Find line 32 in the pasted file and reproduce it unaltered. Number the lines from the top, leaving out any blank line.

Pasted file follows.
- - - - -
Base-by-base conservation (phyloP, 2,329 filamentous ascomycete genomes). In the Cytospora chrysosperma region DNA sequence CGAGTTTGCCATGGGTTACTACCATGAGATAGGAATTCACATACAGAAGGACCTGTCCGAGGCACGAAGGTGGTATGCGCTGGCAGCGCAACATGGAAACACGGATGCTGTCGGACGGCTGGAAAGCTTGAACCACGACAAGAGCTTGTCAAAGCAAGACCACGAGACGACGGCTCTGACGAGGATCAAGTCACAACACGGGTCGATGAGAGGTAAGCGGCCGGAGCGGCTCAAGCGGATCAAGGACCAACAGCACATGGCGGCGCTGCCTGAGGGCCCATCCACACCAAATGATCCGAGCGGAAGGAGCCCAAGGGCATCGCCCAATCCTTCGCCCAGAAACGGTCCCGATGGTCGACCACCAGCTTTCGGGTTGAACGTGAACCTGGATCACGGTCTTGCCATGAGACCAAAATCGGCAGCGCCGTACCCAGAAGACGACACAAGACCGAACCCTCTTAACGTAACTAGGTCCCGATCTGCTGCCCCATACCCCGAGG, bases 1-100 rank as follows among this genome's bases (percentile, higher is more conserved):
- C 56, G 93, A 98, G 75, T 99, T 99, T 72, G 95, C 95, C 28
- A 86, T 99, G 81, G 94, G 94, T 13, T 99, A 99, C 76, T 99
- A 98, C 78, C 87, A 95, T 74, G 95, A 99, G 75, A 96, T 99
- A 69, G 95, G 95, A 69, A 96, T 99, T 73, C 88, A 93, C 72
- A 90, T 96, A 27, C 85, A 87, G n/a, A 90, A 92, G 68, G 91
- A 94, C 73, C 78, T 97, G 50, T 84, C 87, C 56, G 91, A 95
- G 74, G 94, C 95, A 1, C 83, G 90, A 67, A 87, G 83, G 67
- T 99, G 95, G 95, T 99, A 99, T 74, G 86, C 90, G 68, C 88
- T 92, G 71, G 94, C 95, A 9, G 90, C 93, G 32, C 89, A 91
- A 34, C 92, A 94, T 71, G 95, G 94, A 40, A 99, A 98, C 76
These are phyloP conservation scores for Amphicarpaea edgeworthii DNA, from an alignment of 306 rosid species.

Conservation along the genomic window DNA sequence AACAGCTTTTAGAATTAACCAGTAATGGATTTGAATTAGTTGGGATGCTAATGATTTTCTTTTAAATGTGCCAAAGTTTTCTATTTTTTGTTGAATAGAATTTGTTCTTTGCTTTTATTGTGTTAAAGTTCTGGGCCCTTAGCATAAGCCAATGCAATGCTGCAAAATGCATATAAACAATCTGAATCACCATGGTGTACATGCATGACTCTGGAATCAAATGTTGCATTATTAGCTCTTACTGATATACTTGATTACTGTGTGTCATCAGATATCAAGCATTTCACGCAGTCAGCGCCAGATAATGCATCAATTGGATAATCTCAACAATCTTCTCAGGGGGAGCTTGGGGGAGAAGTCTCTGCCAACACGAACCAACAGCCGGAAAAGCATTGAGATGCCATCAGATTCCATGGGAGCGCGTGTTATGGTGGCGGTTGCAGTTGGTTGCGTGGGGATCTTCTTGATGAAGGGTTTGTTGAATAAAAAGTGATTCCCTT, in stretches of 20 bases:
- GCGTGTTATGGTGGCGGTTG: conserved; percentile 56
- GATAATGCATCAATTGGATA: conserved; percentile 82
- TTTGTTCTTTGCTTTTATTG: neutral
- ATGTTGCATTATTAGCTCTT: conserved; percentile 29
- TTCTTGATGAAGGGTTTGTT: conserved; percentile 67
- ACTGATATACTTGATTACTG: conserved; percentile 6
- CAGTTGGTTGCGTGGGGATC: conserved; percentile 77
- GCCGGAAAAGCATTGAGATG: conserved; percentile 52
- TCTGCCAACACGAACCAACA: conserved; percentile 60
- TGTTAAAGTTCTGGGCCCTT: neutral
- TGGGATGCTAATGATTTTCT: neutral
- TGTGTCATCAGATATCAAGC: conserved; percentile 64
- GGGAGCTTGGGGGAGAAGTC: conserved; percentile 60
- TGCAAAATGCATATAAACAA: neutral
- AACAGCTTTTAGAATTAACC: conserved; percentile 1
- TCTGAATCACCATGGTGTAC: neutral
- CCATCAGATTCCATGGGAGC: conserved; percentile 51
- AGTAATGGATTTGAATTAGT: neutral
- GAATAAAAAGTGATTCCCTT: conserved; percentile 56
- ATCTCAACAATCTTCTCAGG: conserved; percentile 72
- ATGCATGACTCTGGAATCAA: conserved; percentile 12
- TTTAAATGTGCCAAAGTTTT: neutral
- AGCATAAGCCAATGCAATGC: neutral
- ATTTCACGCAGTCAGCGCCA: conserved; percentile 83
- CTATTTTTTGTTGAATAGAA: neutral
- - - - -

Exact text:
- GAATAAAAAGTGATTCCCTT: conserved; percentile 56